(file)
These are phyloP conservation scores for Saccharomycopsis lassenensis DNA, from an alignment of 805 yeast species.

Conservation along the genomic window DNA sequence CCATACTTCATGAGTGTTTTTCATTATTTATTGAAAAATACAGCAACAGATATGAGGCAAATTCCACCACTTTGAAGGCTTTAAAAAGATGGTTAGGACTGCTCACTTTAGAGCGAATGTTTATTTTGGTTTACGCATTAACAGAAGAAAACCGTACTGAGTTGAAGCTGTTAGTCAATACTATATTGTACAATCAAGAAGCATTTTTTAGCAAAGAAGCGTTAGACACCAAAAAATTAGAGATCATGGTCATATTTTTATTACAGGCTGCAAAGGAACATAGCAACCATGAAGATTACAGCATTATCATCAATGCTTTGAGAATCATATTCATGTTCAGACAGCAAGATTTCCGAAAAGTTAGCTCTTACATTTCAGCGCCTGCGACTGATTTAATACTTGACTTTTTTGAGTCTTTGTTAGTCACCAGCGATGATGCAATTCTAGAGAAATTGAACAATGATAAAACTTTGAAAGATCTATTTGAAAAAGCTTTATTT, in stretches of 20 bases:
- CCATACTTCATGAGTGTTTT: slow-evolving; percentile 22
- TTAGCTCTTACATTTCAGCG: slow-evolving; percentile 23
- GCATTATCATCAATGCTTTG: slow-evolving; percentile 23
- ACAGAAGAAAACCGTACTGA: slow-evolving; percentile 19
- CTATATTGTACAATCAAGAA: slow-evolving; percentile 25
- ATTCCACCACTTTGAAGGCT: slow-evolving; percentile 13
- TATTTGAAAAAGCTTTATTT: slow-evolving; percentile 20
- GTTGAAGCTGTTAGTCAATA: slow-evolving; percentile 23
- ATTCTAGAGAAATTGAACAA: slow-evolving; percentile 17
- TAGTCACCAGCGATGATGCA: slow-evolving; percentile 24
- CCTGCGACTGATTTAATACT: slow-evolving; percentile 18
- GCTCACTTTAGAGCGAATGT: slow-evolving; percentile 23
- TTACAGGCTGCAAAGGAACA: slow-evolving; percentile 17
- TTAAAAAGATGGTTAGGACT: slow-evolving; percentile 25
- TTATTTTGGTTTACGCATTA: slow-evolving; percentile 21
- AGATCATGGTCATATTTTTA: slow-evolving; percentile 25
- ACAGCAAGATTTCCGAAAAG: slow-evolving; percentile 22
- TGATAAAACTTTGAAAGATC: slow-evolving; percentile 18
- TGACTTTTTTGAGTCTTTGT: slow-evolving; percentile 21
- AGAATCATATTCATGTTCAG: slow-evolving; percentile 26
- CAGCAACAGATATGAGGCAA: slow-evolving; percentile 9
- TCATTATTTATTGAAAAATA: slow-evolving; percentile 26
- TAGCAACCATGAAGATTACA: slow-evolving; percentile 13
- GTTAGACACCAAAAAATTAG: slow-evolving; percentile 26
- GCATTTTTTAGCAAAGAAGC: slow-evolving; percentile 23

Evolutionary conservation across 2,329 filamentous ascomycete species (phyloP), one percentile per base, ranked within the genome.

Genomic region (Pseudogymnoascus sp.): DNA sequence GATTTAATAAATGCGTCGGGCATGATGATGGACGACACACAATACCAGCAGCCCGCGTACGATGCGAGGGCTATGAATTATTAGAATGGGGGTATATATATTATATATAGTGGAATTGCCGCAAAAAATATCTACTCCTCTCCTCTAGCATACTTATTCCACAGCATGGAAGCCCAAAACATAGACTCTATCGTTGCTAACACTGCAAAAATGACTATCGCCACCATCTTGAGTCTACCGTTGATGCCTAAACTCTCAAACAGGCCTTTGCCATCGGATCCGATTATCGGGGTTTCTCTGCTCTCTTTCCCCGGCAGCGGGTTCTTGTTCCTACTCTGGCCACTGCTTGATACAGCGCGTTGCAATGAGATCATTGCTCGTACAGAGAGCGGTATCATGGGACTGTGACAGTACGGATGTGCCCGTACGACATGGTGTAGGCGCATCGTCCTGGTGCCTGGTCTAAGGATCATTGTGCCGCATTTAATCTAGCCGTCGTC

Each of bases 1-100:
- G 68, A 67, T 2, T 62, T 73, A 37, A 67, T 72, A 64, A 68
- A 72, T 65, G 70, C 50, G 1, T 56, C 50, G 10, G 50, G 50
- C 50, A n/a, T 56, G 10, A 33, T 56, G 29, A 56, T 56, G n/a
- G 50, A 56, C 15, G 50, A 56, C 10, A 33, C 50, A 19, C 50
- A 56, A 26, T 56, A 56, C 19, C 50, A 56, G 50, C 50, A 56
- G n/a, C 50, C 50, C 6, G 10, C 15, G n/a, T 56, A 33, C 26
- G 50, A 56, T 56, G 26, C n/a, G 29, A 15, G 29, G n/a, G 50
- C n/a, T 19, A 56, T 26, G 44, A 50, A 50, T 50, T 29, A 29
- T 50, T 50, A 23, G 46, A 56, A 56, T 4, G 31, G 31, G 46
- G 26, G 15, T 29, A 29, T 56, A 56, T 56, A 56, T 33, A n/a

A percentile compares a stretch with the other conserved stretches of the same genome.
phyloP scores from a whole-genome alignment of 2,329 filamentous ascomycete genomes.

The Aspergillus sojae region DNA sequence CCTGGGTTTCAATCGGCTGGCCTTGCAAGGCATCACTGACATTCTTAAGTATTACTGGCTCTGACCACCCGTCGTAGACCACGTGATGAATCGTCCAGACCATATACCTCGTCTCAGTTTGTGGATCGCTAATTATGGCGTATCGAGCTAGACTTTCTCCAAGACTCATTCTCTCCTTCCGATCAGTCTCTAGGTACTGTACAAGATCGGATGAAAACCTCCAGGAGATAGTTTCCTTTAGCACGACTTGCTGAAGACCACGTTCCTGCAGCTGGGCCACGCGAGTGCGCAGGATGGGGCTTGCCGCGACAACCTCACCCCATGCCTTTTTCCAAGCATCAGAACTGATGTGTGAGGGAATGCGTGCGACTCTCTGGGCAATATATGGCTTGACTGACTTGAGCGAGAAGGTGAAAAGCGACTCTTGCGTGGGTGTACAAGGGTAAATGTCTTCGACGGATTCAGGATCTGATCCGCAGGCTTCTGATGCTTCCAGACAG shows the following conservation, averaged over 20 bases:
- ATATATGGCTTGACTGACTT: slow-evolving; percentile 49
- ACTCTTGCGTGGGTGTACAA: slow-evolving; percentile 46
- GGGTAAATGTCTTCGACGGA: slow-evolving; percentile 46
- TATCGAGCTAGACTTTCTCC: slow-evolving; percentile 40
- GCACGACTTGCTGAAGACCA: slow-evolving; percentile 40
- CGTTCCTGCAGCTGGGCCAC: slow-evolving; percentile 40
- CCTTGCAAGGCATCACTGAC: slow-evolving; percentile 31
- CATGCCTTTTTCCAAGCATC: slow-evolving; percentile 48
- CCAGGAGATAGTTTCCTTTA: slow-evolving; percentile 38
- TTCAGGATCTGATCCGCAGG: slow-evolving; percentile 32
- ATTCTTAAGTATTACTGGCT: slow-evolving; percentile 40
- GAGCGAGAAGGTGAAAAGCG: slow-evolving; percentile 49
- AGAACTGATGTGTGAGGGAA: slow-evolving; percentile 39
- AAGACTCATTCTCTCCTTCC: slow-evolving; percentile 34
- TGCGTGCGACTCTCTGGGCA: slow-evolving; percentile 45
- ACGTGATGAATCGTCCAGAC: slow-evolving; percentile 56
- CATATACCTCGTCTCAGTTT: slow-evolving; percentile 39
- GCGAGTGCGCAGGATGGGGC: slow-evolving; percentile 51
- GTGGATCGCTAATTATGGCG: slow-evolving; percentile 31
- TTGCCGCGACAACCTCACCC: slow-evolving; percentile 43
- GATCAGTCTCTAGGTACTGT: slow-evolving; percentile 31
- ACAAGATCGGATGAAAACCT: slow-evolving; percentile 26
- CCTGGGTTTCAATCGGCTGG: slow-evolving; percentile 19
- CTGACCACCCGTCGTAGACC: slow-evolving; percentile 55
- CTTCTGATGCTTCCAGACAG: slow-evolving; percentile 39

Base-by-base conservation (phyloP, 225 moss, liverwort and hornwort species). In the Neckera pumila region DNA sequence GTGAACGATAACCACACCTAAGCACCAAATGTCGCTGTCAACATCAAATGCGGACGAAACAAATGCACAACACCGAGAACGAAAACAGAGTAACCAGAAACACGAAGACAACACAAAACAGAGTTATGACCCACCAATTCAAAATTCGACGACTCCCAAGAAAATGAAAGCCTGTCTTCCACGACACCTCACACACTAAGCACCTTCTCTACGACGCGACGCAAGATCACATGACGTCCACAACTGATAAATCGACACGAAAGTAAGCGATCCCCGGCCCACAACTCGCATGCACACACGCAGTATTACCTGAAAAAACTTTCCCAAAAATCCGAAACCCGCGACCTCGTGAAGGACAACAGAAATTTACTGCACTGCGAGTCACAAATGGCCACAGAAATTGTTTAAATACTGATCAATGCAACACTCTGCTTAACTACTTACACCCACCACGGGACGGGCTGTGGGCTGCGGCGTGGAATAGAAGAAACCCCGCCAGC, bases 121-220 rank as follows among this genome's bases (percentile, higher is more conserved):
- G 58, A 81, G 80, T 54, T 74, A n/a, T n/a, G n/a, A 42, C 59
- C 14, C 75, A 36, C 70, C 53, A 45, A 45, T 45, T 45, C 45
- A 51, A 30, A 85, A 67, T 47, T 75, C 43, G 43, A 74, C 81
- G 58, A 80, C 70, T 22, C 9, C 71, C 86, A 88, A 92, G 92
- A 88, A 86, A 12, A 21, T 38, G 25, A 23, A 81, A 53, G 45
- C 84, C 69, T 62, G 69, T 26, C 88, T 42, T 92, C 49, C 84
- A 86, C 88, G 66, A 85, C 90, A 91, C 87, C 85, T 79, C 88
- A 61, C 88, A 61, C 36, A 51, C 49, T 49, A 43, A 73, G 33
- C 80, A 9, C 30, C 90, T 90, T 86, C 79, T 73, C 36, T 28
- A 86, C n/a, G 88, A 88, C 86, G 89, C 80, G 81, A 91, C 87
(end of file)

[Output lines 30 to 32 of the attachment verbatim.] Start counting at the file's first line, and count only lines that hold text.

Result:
Each of bases 1-100:
- G 68, A 67, T 2, T 62, T 73, A 37, A 67, T 72, A 64, A 68
- A 72, T 65, G 70, C 50, G 1, T 56, C 50, G 10, G 50, G 50